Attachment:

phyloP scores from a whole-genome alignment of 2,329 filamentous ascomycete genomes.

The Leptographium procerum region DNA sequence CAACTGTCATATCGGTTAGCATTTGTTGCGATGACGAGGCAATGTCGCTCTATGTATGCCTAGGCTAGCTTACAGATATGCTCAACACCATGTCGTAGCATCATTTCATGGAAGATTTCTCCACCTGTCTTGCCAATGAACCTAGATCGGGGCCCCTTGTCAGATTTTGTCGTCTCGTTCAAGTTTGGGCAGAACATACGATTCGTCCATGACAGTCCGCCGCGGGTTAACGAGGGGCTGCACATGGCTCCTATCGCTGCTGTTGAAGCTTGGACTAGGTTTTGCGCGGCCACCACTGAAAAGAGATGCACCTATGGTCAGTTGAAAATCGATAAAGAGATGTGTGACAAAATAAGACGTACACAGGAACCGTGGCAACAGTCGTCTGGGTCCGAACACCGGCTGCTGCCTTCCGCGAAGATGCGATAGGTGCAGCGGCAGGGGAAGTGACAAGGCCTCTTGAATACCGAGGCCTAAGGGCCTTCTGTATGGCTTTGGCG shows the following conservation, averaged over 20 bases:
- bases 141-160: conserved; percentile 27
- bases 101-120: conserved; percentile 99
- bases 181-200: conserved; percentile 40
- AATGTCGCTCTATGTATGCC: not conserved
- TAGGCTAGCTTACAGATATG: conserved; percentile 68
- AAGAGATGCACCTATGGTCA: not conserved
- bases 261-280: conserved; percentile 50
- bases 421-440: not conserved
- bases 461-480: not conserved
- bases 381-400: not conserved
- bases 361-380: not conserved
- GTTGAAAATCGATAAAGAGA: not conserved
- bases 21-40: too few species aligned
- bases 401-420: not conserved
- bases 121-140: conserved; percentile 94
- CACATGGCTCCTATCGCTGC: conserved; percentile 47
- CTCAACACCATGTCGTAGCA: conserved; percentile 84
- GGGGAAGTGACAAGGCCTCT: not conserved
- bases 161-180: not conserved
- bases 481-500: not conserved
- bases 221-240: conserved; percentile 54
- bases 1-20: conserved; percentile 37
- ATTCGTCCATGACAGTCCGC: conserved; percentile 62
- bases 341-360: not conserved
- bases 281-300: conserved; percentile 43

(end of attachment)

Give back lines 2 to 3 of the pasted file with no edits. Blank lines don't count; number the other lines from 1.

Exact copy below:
The Leptographium procerum region DNA sequence CAACTGTCATATCGGTTAGCATTTGTTGCGATGACGAGGCAATGTCGCTCTATGTATGCCTAGGCTAGCTTACAGATATGCTCAACACCATGTCGTAGCATCATTTCATGGAAGATTTCTCCACCTGTCTTGCCAATGAACCTAGATCGGGGCCCCTTGTCAGATTTTGTCGTCTCGTTCAAGTTTGGGCAGAACATACGATTCGTCCATGACAGTCCGCCGCGGGTTAACGAGGGGCTGCACATGGCTCCTATCGCTGCTGTTGAAGCTTGGACTAGGTTTTGCGCGGCCACCACTGAAAAGAGATGCACCTATGGTCAGTTGAAAATCGATAAAGAGATGTGTGACAAAATAAGACGTACACAGGAACCGTGGCAACAGTCGTCTGGGTCCGAACACCGGCTGCTGCCTTCCGCGAAGATGCGATAGGTGCAGCGGCAGGGGAAGTGACAAGGCCTCTTGAATACCGAGGCCTAAGGGCCTTCTGTATGGCTTTGGCG shows the following conservation, averaged over 20 bases:
- bases 141-160: conserved; percentile 27